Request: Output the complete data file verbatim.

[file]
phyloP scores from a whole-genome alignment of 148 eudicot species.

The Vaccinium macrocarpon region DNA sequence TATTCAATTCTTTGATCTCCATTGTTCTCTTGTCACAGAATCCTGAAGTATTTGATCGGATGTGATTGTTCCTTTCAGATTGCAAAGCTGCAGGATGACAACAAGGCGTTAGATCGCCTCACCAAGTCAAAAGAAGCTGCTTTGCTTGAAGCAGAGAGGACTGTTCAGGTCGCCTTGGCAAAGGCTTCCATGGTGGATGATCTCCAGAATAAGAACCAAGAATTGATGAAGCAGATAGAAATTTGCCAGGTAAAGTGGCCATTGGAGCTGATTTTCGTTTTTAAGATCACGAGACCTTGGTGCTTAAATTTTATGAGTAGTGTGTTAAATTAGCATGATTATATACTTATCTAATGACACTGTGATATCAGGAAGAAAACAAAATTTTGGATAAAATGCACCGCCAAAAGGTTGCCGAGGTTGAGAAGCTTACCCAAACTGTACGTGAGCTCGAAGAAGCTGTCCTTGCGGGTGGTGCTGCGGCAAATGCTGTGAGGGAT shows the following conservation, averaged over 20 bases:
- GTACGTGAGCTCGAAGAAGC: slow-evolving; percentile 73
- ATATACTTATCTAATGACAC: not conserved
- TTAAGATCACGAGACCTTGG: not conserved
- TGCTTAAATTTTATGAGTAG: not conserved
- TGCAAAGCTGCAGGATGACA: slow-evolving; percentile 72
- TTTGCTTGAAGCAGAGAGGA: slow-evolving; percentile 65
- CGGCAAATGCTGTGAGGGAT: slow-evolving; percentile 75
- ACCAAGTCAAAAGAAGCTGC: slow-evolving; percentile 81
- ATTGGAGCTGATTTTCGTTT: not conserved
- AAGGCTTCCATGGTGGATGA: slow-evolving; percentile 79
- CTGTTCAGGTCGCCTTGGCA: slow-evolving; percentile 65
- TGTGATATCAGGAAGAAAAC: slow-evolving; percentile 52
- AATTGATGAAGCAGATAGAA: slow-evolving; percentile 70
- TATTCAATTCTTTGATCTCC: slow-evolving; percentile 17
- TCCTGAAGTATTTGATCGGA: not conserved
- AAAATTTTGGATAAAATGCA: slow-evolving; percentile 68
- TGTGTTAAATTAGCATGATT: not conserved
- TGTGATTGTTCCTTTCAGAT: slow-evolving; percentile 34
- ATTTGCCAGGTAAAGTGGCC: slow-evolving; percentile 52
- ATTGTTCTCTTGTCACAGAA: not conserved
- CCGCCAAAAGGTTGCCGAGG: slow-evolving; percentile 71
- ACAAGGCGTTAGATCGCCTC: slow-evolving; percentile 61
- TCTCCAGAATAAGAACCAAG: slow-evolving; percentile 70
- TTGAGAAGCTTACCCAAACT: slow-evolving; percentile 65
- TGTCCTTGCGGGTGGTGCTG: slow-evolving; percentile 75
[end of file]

phyloP scores from a whole-genome alignment of 148 eudicot species.

The Vaccinium macrocarpon region DNA sequence TATTCAATTCTTTGATCTCCATTGTTCTCTTGTCACAGAATCCTGAAGTATTTGATCGGATGTGATTGTTCCTTTCAGATTGCAAAGCTGCAGGATGACAACAAGGCGTTAGATCGCCTCACCAAGTCAAAAGAAGCTGCTTTGCTTGAAGCAGAGAGGACTGTTCAGGTCGCCTTGGCAAAGGCTTCCATGGTGGATGATCTCCAGAATAAGAACCAAGAATTGATGAAGCAGATAGAAATTTGCCAGGTAAAGTGGCCATTGGAGCTGATTTTCGTTTTTAAGATCACGAGACCTTGGTGCTTAAATTTTATGAGTAGTGTGTTAAATTAGCATGATTATATACTTATCTAATGACACTGTGATATCAGGAAGAAAACAAAATTTTGGATAAAATGCACCGCCAAAAGGTTGCCGAGGTTGAGAAGCTTACCCAAACTGTACGTGAGCTCGAAGAAGCTGTCCTTGCGGGTGGTGCTGCGGCAAATGCTGTGAGGGAT shows the following conservation, averaged over 20 bases:
- GTACGTGAGCTCGAAGAAGC: slow-evolving; percentile 73
- ATATACTTATCTAATGACAC: not conserved
- TTAAGATCACGAGACCTTGG: not conserved
- TGCTTAAATTTTATGAGTAG: not conserved
- TGCAAAGCTGCAGGATGACA: slow-evolving; percentile 72
- TTTGCTTGAAGCAGAGAGGA: slow-evolving; percentile 65
- CGGCAAATGCTGTGAGGGAT: slow-evolving; percentile 75
- ACCAAGTCAAAAGAAGCTGC: slow-evolving; percentile 81
- ATTGGAGCTGATTTTCGTTT: not conserved
- AAGGCTTCCATGGTGGATGA: slow-evolving; percentile 79
- CTGTTCAGGTCGCCTTGGCA: slow-evolving; percentile 65
- TGTGATATCAGGAAGAAAAC: slow-evolving; percentile 52
- AATTGATGAAGCAGATAGAA: slow-evolving; percentile 70
- TATTCAATTCTTTGATCTCC: slow-evolving; percentile 17
- TCCTGAAGTATTTGATCGGA: not conserved
- AAAATTTTGGATAAAATGCA: slow-evolving; percentile 68
- TGTGTTAAATTAGCATGATT: not conserved
- TGTGATTGTTCCTTTCAGAT: slow-evolving; percentile 34
- ATTTGCCAGGTAAAGTGGCC: slow-evolving; percentile 52
- ATTGTTCTCTTGTCACAGAA: not conserved
- CCGCCAAAAGGTTGCCGAGG: slow-evolving; percentile 71
- ACAAGGCGTTAGATCGCCTC: slow-evolving; percentile 61
- TCTCCAGAATAAGAACCAAG: slow-evolving; percentile 70
- TTGAGAAGCTTACCCAAACT: slow-evolving; percentile 65
- TGTCCTTGCGGGTGGTGCTG: slow-evolving; percentile 75